Innisfail barbershop that opened despite COVID-19 rules receives 'hundreds' of emails in support
RCMP confirmed 2 tickets were issued to the business for failing to comply with public health orders
The owner of an Alberta barbershop has reopened again on Wednesday — with messages of support — just a day after being slapped with a verbal order by Alberta Health Services.
Natalie Klein, the owner of Bladez 2 Fadez Barbershop in Innisfail, told CBC News on Wednesday that small businesses have been "unfairly targeted" and that personal services should be open.
Now, one day after reopening her salon and being issued a government order, Klein says she's getting "so much" support from locals and people across the province who feel the same as she does.
That includes "hundreds" of emails, some from people wanting to donate to help pay for fines she could be subject to, she said. Others are words of encouragement.
"There's a lot of people commending my stand," Klein said.
"[I'm] just trying to make a living and I just want all small businesses to do the same."
Despite that, Alberta RCMP confirmed to CBC News that officers issued two tickets to the business on Wednesday for failing to comply with public health orders.
Previously on Wednesday, her barbershop was seen with customers filling up inside and more lining up outside.
She said each was there by appointment only and that the salon is following COVID-19 health measures, including wearing masks and sanitizing hands upon entering.
She said those dropping by to offer support could make appointments for later times when she had available spots.
Klein's salon is open despite public health measures put in place by the Alberta government in December. These include the closures of personal services like hair salons. That measure was extended on Monday and is set to last until Jan. 21 in an attempt to avoid a post-holiday surge of cases.
The province set a new single-day record of 38 new deaths caused by COVID-19 on Tuesday, with a total of 1,345. Alberta also reported 652 new cases out of 13,220 tests on Tuesday, up from 639 new cases the day before. The positivity rate was 6.8 per cent.
On Tuesday, the first day Klein reopened her salon, she was issued a verbal order from Alberta Health Services, just hours after appearing on CBC's Calgary Eyeopener.
AHS confirmed that Bladez 2 Fadez had been issued an order to close and said failure to comply with a closure order could result in fines up to $5,000 per day.
She posted a video, which shows an officer from AHS taping a notice to the door of the salon, on her business Facebook page. The AHS officer was accompanied by an RCMP officer, who remained outside.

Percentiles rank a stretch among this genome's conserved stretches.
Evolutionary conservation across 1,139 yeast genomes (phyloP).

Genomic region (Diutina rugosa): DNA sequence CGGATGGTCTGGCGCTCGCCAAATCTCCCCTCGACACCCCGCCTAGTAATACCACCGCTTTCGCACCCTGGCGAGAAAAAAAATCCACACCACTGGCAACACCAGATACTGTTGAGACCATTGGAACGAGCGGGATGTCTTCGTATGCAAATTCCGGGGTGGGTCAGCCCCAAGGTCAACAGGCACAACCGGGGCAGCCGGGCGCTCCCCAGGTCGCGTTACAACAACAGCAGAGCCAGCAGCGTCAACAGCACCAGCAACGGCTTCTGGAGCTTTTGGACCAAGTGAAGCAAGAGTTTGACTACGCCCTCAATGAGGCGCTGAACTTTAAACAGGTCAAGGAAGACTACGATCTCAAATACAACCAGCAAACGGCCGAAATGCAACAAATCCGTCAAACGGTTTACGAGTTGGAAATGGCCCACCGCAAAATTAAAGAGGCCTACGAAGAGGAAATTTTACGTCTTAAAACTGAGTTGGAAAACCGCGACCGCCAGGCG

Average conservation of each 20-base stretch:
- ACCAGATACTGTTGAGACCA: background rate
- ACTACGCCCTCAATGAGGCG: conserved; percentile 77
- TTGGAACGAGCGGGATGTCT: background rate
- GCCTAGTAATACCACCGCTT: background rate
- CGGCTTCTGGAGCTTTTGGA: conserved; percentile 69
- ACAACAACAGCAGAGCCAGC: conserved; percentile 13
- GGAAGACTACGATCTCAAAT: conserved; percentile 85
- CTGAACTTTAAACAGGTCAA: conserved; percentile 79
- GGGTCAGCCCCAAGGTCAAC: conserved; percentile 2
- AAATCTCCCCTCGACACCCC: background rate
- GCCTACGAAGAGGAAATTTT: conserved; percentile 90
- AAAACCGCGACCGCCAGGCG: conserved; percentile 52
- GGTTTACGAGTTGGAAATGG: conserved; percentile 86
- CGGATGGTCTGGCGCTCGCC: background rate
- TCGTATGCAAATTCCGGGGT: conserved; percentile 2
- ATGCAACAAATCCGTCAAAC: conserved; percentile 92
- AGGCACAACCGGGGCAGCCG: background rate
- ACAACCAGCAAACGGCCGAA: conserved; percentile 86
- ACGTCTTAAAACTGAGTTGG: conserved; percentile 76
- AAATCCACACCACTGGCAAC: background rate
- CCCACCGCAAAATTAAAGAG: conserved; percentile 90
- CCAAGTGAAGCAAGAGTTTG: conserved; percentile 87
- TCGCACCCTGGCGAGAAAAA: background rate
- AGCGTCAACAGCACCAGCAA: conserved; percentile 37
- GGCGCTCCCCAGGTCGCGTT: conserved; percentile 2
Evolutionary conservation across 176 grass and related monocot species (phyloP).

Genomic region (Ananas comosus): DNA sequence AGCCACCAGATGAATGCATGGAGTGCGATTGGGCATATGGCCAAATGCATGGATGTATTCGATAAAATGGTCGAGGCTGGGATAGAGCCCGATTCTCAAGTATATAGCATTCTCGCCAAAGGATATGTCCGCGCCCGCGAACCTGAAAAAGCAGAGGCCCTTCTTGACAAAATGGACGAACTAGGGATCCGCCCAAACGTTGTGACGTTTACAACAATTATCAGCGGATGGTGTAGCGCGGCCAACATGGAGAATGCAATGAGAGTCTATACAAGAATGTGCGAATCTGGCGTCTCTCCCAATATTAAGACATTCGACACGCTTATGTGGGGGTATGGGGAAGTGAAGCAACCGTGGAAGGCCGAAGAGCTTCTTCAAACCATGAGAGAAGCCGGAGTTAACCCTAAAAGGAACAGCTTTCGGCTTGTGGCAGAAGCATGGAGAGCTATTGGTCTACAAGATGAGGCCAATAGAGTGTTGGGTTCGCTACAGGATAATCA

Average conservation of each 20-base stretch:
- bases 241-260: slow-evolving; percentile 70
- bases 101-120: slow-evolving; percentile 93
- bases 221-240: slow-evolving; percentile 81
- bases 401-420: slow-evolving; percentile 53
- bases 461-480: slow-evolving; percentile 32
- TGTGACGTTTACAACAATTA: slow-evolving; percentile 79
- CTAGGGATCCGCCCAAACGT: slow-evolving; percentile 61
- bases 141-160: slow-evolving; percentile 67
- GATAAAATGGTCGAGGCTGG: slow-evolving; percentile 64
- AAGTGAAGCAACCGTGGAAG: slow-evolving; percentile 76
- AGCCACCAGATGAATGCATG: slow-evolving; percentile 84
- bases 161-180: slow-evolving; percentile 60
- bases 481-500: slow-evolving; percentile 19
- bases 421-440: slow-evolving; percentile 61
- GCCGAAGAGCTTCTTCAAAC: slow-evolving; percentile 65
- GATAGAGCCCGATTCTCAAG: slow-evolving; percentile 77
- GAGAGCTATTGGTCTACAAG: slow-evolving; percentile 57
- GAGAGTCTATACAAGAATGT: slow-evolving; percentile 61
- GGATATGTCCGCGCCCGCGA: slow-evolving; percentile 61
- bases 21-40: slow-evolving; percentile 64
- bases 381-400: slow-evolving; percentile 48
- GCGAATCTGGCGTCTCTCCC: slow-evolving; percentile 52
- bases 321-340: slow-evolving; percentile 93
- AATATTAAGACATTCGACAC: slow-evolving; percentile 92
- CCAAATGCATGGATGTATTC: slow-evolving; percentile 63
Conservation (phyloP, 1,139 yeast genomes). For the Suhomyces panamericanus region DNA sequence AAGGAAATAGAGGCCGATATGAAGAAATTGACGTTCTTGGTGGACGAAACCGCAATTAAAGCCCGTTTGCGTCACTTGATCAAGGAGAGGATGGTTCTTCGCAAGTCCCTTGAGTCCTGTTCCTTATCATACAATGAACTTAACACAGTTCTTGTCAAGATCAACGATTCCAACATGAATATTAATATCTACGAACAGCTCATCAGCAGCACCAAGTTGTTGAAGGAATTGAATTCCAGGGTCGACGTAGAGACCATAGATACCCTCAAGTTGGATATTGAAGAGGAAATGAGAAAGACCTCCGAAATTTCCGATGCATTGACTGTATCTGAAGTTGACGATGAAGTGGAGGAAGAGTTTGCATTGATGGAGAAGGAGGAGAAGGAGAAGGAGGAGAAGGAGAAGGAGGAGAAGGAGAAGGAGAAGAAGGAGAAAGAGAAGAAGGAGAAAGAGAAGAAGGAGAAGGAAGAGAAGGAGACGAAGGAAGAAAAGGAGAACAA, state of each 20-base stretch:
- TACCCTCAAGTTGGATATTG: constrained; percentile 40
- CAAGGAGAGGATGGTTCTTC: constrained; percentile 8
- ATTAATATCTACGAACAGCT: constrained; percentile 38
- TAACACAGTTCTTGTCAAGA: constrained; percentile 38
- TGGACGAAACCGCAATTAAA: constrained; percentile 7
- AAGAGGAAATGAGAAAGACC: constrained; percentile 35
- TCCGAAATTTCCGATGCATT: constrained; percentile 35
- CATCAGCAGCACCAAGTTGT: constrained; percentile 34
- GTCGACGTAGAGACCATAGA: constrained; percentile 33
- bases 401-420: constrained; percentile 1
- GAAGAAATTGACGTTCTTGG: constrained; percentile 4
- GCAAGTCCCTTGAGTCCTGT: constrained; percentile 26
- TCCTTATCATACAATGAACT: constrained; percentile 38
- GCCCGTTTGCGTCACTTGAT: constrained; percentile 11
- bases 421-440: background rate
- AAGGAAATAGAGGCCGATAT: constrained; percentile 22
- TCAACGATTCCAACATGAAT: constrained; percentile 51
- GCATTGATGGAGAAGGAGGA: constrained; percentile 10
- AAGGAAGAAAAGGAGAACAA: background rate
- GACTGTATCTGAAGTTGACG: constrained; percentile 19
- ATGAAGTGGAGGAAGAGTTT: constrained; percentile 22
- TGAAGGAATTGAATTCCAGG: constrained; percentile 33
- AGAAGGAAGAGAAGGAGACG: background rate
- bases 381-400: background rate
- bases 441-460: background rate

Others operating 'under the radar'
Klein says she knows the toll the effects of the pandemic can take on people's mental health, having known a person who recently took their own life.
"They don't talk about that," Klein said. Her seven-year-old son is also struggling with his mental health, Klein said, describing him as being "severely depressed."
Klein added that she also understands the plights of those who are struggling financially due to the effects of COVID restrictions on businesses.
"As a parent, you need to provide for your children and put food on the table.… It was a hard Christmas," Klein said. "It shouldn't have to be this way … to watch your business fail."
Klein says she knows of other businesses that are operating "under the radar."
"We shouldn't have to have an underground business … it's not proper," she said.
"There's a lot of really scared business owners, they don't want the fines, and I understand that. But when you've lost everything, what's the difference?"
In Calgary, a few businesses have been caught operating despite COVID-19 measures and were ordered to close earlier this month, including a hair salon in Crowfoot and an eyelash extension service in Panorama Hills.
As for potential fines, Klein says it's just another expense she'll incur. She said Tuesday she would fight any fine she is issued in court.
"At the end of the day, it's just going to pile up, just like my bills," Klein said. "It shouldn't have to be a choice between illegal and survival at this point."
With files from Terri Trembath.